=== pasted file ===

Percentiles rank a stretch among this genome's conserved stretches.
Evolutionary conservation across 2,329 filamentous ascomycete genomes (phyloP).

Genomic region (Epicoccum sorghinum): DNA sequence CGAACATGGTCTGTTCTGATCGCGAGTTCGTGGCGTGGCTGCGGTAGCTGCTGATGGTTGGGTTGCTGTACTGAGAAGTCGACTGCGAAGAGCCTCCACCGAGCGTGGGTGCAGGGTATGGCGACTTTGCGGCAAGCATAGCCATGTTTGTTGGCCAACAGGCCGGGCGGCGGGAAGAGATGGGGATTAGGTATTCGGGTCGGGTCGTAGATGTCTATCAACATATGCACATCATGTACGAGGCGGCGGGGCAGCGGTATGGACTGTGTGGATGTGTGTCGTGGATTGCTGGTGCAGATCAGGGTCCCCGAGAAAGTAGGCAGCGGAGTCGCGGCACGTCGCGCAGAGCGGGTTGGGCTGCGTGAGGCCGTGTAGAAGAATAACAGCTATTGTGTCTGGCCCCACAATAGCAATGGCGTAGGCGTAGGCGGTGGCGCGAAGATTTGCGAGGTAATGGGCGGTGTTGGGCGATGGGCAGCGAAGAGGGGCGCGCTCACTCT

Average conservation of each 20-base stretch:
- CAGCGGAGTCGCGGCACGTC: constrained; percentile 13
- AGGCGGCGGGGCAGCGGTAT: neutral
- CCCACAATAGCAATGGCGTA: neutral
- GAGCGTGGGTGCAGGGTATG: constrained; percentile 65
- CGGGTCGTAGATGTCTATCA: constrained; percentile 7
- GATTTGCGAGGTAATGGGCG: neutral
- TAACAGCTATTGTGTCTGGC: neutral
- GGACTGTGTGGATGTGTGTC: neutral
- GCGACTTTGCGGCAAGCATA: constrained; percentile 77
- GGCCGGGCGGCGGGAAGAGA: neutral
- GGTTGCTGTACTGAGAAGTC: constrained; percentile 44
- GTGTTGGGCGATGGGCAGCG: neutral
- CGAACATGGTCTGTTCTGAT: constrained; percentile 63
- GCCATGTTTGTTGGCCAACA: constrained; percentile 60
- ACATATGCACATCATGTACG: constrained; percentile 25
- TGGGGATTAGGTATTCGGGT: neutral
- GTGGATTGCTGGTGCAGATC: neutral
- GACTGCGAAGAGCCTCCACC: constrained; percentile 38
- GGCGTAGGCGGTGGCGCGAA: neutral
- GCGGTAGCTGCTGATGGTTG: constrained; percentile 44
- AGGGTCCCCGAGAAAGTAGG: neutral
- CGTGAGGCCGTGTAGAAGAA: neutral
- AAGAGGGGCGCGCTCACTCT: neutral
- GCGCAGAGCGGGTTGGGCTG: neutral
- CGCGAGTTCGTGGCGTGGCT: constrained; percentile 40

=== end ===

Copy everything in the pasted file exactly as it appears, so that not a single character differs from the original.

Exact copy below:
Percentiles rank a stretch among this genome's conserved stretches.
Evolutionary conservation across 2,329 filamentous ascomycete genomes (phyloP).

Genomic region (Epicoccum sorghinum): DNA sequence CGAACATGGTCTGTTCTGATCGCGAGTTCGTGGCGTGGCTGCGGTAGCTGCTGATGGTTGGGTTGCTGTACTGAGAAGTCGACTGCGAAGAGCCTCCACCGAGCGTGGGTGCAGGGTATGGCGACTTTGCGGCAAGCATAGCCATGTTTGTTGGCCAACAGGCCGGGCGGCGGGAAGAGATGGGGATTAGGTATTCGGGTCGGGTCGTAGATGTCTATCAACATATGCACATCATGTACGAGGCGGCGGGGCAGCGGTATGGACTGTGTGGATGTGTGTCGTGGATTGCTGGTGCAGATCAGGGTCCCCGAGAAAGTAGGCAGCGGAGTCGCGGCACGTCGCGCAGAGCGGGTTGGGCTGCGTGAGGCCGTGTAGAAGAATAACAGCTATTGTGTCTGGCCCCACAATAGCAATGGCGTAGGCGTAGGCGGTGGCGCGAAGATTTGCGAGGTAATGGGCGGTGTTGGGCGATGGGCAGCGAAGAGGGGCGCGCTCACTCT

Average conservation of each 20-base stretch:
- CAGCGGAGTCGCGGCACGTC: constrained; percentile 13
- AGGCGGCGGGGCAGCGGTAT: neutral
- CCCACAATAGCAATGGCGTA: neutral
- GAGCGTGGGTGCAGGGTATG: constrained; percentile 65
- CGGGTCGTAGATGTCTATCA: constrained; percentile 7
- GATTTGCGAGGTAATGGGCG: neutral
- TAACAGCTATTGTGTCTGGC: neutral
- GGACTGTGTGGATGTGTGTC: neutral
- GCGACTTTGCGGCAAGCATA: constrained; percentile 77
- GGCCGGGCGGCGGGAAGAGA: neutral
- GGTTGCTGTACTGAGAAGTC: constrained; percentile 44
- GTGTTGGGCGATGGGCAGCG: neutral
- CGAACATGGTCTGTTCTGAT: constrained; percentile 63
- GCCATGTTTGTTGGCCAACA: constrained; percentile 60
- ACATATGCACATCATGTACG: constrained; percentile 25
- TGGGGATTAGGTATTCGGGT: neutral
- GTGGATTGCTGGTGCAGATC: neutral
- GACTGCGAAGAGCCTCCACC: constrained; percentile 38
- GGCGTAGGCGGTGGCGCGAA: neutral
- GCGGTAGCTGCTGATGGTTG: constrained; percentile 44
- AGGGTCCCCGAGAAAGTAGG: neutral
- CGTGAGGCCGTGTAGAAGAA: neutral
- AAGAGGGGCGCGCTCACTCT: neutral
- GCGCAGAGCGGGTTGGGCTG: neutral
- CGCGAGTTCGTGGCGTGGCT: constrained; percentile 40